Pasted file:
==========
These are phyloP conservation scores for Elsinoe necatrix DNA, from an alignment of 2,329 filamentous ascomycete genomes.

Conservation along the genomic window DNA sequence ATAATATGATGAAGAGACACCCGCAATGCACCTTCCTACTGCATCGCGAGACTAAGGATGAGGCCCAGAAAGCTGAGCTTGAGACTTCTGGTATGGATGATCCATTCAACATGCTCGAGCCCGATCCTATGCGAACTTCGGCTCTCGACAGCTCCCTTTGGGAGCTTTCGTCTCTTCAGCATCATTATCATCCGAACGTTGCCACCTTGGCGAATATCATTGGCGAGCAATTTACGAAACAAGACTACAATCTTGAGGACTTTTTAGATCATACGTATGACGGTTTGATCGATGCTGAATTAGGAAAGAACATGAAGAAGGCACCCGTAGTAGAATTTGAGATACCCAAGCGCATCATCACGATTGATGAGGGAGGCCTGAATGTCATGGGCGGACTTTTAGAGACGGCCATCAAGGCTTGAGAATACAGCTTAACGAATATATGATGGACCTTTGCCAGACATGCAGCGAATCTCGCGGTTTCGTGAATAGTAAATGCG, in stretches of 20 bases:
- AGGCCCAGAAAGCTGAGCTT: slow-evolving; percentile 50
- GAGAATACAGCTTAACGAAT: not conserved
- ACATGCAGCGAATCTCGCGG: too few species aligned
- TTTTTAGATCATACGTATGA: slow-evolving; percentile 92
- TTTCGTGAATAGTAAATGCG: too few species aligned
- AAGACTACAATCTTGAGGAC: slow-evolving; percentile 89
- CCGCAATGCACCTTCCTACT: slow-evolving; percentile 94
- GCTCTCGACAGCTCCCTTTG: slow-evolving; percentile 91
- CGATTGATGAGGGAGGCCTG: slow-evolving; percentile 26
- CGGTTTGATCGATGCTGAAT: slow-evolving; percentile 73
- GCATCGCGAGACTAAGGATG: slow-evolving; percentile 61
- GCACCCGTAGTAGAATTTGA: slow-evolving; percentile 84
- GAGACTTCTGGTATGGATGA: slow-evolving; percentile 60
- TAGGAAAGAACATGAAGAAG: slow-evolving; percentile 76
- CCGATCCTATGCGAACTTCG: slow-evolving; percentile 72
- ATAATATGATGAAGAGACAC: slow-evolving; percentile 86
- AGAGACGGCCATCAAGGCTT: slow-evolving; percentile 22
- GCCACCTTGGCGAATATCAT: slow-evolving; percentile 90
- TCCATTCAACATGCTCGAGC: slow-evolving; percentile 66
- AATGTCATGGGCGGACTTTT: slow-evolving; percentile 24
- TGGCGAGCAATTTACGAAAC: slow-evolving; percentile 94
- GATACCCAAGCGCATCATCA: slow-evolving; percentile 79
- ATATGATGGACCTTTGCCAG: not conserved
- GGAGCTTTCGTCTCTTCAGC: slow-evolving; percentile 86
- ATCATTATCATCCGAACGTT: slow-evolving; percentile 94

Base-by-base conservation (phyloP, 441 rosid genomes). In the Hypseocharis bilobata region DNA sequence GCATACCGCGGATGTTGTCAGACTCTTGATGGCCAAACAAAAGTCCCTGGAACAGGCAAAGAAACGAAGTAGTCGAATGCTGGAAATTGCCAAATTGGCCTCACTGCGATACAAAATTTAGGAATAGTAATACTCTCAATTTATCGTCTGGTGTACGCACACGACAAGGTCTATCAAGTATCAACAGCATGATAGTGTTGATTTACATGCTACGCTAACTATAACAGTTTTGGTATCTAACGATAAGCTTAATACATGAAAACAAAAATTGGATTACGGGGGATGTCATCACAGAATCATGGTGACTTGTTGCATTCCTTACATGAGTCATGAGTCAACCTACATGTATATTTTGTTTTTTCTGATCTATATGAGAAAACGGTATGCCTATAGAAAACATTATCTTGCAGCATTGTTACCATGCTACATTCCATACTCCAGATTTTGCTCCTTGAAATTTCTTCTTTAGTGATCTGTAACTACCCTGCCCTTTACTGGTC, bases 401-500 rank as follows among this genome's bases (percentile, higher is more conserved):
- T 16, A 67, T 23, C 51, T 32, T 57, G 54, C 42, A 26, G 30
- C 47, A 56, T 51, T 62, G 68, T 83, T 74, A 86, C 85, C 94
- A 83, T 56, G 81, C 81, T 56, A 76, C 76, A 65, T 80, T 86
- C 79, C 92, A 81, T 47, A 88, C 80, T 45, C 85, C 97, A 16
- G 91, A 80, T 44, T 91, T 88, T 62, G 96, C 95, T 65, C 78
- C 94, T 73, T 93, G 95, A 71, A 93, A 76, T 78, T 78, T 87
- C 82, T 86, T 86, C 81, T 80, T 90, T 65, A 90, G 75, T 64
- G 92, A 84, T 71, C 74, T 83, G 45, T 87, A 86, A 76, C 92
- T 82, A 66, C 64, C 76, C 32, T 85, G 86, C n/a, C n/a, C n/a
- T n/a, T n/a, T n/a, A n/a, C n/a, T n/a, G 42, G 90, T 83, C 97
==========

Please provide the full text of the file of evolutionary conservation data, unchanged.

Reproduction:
These are phyloP conservation scores for Elsinoe necatrix DNA, from an alignment of 2,329 filamentous ascomycete genomes.

Conservation along the genomic window DNA sequence ATAATATGATGAAGAGACACCCGCAATGCACCTTCCTACTGCATCGCGAGACTAAGGATGAGGCCCAGAAAGCTGAGCTTGAGACTTCTGGTATGGATGATCCATTCAACATGCTCGAGCCCGATCCTATGCGAACTTCGGCTCTCGACAGCTCCCTTTGGGAGCTTTCGTCTCTTCAGCATCATTATCATCCGAACGTTGCCACCTTGGCGAATATCATTGGCGAGCAATTTACGAAACAAGACTACAATCTTGAGGACTTTTTAGATCATACGTATGACGGTTTGATCGATGCTGAATTAGGAAAGAACATGAAGAAGGCACCCGTAGTAGAATTTGAGATACCCAAGCGCATCATCACGATTGATGAGGGAGGCCTGAATGTCATGGGCGGACTTTTAGAGACGGCCATCAAGGCTTGAGAATACAGCTTAACGAATATATGATGGACCTTTGCCAGACATGCAGCGAATCTCGCGGTTTCGTGAATAGTAAATGCG, in stretches of 20 bases:
- AGGCCCAGAAAGCTGAGCTT: slow-evolving; percentile 50
- GAGAATACAGCTTAACGAAT: not conserved
- ACATGCAGCGAATCTCGCGG: too few species aligned
- TTTTTAGATCATACGTATGA: slow-evolving; percentile 92
- TTTCGTGAATAGTAAATGCG: too few species aligned
- AAGACTACAATCTTGAGGAC: slow-evolving; percentile 89
- CCGCAATGCACCTTCCTACT: slow-evolving; percentile 94
- GCTCTCGACAGCTCCCTTTG: slow-evolving; percentile 91
- CGATTGATGAGGGAGGCCTG: slow-evolving; percentile 26
- CGGTTTGATCGATGCTGAAT: slow-evolving; percentile 73
- GCATCGCGAGACTAAGGATG: slow-evolving; percentile 61
- GCACCCGTAGTAGAATTTGA: slow-evolving; percentile 84
- GAGACTTCTGGTATGGATGA: slow-evolving; percentile 60
- TAGGAAAGAACATGAAGAAG: slow-evolving; percentile 76
- CCGATCCTATGCGAACTTCG: slow-evolving; percentile 72
- ATAATATGATGAAGAGACAC: slow-evolving; percentile 86
- AGAGACGGCCATCAAGGCTT: slow-evolving; percentile 22
- GCCACCTTGGCGAATATCAT: slow-evolving; percentile 90
- TCCATTCAACATGCTCGAGC: slow-evolving; percentile 66
- AATGTCATGGGCGGACTTTT: slow-evolving; percentile 24
- TGGCGAGCAATTTACGAAAC: slow-evolving; percentile 94
- GATACCCAAGCGCATCATCA: slow-evolving; percentile 79
- ATATGATGGACCTTTGCCAG: not conserved
- GGAGCTTTCGTCTCTTCAGC: slow-evolving; percentile 86
- ATCATTATCATCCGAACGTT: slow-evolving; percentile 94

Base-by-base conservation (phyloP, 441 rosid genomes). In the Hypseocharis bilobata region DNA sequence GCATACCGCGGATGTTGTCAGACTCTTGATGGCCAAACAAAAGTCCCTGGAACAGGCAAAGAAACGAAGTAGTCGAATGCTGGAAATTGCCAAATTGGCCTCACTGCGATACAAAATTTAGGAATAGTAATACTCTCAATTTATCGTCTGGTGTACGCACACGACAAGGTCTATCAAGTATCAACAGCATGATAGTGTTGATTTACATGCTACGCTAACTATAACAGTTTTGGTATCTAACGATAAGCTTAATACATGAAAACAAAAATTGGATTACGGGGGATGTCATCACAGAATCATGGTGACTTGTTGCATTCCTTACATGAGTCATGAGTCAACCTACATGTATATTTTGTTTTTTCTGATCTATATGAGAAAACGGTATGCCTATAGAAAACATTATCTTGCAGCATTGTTACCATGCTACATTCCATACTCCAGATTTTGCTCCTTGAAATTTCTTCTTTAGTGATCTGTAACTACCCTGCCCTTTACTGGTC, bases 401-500 rank as follows among this genome's bases (percentile, higher is more conserved):
- T 16, A 67, T 23, C 51, T 32, T 57, G 54, C 42, A 26, G 30
- C 47, A 56, T 51, T 62, G 68, T 83, T 74, A 86, C 85, C 94
- A 83, T 56, G 81, C 81, T 56, A 76, C 76, A 65, T 80, T 86
- C 79, C 92, A 81, T 47, A 88, C 80, T 45, C 85, C 97, A 16
- G 91, A 80, T 44, T 91, T 88, T 62, G 96, C 95, T 65, C 78
- C 94, T 73, T 93, G 95, A 71, A 93, A 76, T 78, T 78, T 87
- C 82, T 86, T 86, C 81, T 80, T 90, T 65, A 90, G 75, T 64
- G 92, A 84, T 71, C 74, T 83, G 45, T 87, A 86, A 76, C 92
- T 82, A 66, C 64, C 76, C 32, T 85, G 86, C n/a, C n/a, C n/a
- T n/a, T n/a, T n/a, A n/a, C n/a, T n/a, G 42, G 90, T 83, C 97